The trophy that currently is awarded is the sixth and has been in use since 2006, after Liverpool won their fifth European Cup in 2005.[5] Since 2009, Champions League winners have not kept the real trophy, which remains in UEFA's custody at all times.[6] A full-size replica trophy, the Champions League winners trophy, is awarded to the winning club with their name engraved on it.[7] Winning clubs are also permitted to make replicas of their own; however, they must be clearly marked as such and can be a maximum of eighty percent the size of the actual trophy.[8]

The previous rule introduced before the 1968–69 season, allowed a club to keep the trophy after five wins or three consecutive wins. At that point, Real Madrid was the only club meeting either qualification and indeed met both. Once a club had been awarded the trophy, the count was reset to zero.[6] For example, a club with no prior titles which won six titles in a row would have been permanently awarded trophies after the third and sixth wins (each for three-in-a-row) but not after their fifth win. A club whose Champions League title win was not a fifth overall or third consecutive previously kept the real trophy for ten months after their victory and received a scaled-down replica to keep permanently.

Clubs awarded the trophy permanently[edit]

The three consecutive European Cup trophies won by Bayern Munich, 1974–76. The one on the far right is the real trophy, given to Bayern permanently in 1976. The ones on the left are slightly smaller replicas.

Five clubs have kept the real trophy under the old rules from the 1968–69 to 2008–09 seasons:

Multiple-winner badge[edit]

Marco Asensio in 2018. The left sleeve of his shirt prominently displays Real Madrid's multiple-winner badge (13).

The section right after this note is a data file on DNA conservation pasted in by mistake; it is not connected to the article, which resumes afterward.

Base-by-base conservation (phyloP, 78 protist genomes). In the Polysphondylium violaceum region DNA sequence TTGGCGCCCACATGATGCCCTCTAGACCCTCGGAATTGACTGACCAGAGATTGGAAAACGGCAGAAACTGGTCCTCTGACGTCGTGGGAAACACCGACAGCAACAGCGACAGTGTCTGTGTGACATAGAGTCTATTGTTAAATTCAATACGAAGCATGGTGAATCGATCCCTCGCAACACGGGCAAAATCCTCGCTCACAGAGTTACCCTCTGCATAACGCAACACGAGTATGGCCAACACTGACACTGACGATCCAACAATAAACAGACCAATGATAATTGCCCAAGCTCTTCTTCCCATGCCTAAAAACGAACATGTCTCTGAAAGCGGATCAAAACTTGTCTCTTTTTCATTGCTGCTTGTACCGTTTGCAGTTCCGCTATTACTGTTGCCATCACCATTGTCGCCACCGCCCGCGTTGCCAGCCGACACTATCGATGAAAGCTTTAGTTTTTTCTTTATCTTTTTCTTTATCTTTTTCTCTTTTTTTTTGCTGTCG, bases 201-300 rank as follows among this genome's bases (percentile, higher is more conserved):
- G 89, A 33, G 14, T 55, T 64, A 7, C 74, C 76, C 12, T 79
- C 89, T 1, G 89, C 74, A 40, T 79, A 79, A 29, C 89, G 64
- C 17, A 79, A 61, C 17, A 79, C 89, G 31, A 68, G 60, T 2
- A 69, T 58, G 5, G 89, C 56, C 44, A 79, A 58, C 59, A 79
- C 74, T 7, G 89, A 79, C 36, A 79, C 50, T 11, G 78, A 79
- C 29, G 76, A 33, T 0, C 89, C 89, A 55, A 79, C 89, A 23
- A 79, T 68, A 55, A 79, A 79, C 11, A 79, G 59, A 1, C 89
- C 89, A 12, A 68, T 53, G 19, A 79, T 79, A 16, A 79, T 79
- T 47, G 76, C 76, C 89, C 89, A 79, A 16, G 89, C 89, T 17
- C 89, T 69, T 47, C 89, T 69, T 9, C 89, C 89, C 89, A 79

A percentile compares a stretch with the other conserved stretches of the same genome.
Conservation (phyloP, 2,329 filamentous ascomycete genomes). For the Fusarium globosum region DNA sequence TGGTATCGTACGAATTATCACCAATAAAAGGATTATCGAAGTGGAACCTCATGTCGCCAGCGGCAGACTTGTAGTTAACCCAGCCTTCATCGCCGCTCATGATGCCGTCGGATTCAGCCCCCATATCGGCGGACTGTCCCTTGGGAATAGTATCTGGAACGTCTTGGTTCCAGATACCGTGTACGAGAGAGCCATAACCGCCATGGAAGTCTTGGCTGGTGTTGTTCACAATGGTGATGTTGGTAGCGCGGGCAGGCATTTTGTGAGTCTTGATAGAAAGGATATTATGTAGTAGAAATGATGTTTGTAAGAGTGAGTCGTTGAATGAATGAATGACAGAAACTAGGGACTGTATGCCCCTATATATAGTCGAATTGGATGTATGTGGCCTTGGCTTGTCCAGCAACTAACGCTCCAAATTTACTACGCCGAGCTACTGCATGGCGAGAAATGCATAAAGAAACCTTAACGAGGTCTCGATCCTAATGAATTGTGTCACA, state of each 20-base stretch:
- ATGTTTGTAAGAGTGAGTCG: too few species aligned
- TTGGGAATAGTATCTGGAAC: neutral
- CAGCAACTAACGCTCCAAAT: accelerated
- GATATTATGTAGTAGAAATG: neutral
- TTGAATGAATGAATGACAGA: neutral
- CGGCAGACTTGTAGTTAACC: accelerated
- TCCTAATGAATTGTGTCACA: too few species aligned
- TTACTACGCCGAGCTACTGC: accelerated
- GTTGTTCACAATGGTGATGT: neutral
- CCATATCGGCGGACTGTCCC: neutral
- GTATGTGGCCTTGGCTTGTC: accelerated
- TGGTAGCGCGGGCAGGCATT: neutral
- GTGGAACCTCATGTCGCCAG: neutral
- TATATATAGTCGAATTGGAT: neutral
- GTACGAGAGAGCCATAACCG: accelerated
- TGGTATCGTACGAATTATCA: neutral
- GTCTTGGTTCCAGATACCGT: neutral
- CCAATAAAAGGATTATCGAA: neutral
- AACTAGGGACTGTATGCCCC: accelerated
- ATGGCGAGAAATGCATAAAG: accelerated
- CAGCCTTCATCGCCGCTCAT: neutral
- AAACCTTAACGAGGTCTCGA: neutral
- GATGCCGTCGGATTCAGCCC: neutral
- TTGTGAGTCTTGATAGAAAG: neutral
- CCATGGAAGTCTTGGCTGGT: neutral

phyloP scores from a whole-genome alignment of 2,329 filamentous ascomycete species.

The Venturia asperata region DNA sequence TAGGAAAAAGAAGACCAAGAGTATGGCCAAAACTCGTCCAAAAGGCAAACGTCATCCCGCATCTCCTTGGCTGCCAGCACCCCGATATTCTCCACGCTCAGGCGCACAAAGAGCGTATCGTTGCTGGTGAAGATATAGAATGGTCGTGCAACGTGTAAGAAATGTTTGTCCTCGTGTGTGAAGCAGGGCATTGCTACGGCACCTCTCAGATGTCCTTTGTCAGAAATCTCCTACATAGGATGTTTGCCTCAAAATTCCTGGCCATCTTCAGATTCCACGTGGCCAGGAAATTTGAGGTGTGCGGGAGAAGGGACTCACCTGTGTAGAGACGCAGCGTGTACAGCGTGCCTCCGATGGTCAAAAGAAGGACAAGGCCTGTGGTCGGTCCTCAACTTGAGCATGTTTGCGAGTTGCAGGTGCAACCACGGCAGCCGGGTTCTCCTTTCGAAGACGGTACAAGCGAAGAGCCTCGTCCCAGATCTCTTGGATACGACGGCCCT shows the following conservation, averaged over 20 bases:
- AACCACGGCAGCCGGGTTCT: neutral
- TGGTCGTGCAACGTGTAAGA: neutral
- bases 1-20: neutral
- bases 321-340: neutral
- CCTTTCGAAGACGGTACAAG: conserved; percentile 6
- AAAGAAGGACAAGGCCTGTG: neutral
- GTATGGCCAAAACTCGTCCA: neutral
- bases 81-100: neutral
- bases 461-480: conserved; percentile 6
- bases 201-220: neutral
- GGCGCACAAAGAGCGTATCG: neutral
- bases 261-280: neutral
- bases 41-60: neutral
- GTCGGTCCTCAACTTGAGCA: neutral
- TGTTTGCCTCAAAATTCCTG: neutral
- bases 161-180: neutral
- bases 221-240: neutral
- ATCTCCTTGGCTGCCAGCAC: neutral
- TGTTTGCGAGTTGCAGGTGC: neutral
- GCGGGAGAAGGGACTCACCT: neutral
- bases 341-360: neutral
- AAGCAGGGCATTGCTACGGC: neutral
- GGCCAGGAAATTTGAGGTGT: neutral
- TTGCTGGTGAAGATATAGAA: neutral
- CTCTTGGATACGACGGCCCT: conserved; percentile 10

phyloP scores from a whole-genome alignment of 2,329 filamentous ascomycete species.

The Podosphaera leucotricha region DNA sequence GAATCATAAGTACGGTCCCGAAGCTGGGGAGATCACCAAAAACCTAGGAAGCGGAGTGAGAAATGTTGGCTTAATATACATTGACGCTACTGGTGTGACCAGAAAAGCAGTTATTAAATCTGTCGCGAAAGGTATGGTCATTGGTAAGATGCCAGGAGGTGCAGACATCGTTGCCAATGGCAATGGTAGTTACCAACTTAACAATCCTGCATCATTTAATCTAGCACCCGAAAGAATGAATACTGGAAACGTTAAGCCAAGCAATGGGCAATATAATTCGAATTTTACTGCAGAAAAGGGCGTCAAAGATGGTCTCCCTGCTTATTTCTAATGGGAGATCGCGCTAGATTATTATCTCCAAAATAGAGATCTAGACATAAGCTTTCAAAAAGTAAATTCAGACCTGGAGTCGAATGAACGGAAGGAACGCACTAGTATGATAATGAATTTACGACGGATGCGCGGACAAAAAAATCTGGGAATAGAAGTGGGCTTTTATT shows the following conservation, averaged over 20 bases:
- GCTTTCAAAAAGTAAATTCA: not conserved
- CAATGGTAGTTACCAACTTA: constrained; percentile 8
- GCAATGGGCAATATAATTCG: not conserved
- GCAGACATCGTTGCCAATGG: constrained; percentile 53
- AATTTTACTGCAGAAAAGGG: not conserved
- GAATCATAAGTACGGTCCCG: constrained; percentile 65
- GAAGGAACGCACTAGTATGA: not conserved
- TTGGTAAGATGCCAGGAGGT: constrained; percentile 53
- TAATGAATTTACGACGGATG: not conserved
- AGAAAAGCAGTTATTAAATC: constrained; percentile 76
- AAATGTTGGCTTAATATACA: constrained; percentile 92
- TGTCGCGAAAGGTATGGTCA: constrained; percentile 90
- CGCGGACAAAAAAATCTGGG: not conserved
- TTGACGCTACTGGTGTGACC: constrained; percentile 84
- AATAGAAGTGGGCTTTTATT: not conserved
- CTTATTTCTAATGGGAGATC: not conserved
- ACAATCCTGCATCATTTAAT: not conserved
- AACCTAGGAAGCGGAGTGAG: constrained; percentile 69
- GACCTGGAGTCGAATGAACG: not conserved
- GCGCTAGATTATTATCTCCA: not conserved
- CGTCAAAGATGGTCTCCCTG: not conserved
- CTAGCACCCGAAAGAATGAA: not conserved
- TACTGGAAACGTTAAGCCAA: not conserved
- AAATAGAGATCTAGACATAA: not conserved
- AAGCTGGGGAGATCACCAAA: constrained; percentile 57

The "multiple-winner badge",[2] sometimes called "badge of honour",[6] was introduced for the start of the 2000–01 competition[9] for clubs that kept the trophy permanently. The badge itself adorns the left sleeve of the team's shirt during Champions League matches. The original badge was a blue oval on which was an outline of the current trophy in white, overlaid with part of the Champions League starball logo. Above the trophy was the total number of titles held by the club. At the start of 2012–13 competition, the badge became grey with a new design,[10] which was used until the end of 2020–21 season. Starting with 2021–22, UEFA abolished the badge's use on the left sleeve, allowing for sleeve sponsors, and incorporated the badge into the regular "Starball Badge" for the clubs who normally wear the multiple-winner badge, with the number of victories placed on top of the middle star. Additionally, title holders with three consecutive or five overall wins have their number of victories etched onto the title-holder logo, with the starball scrapped.[11]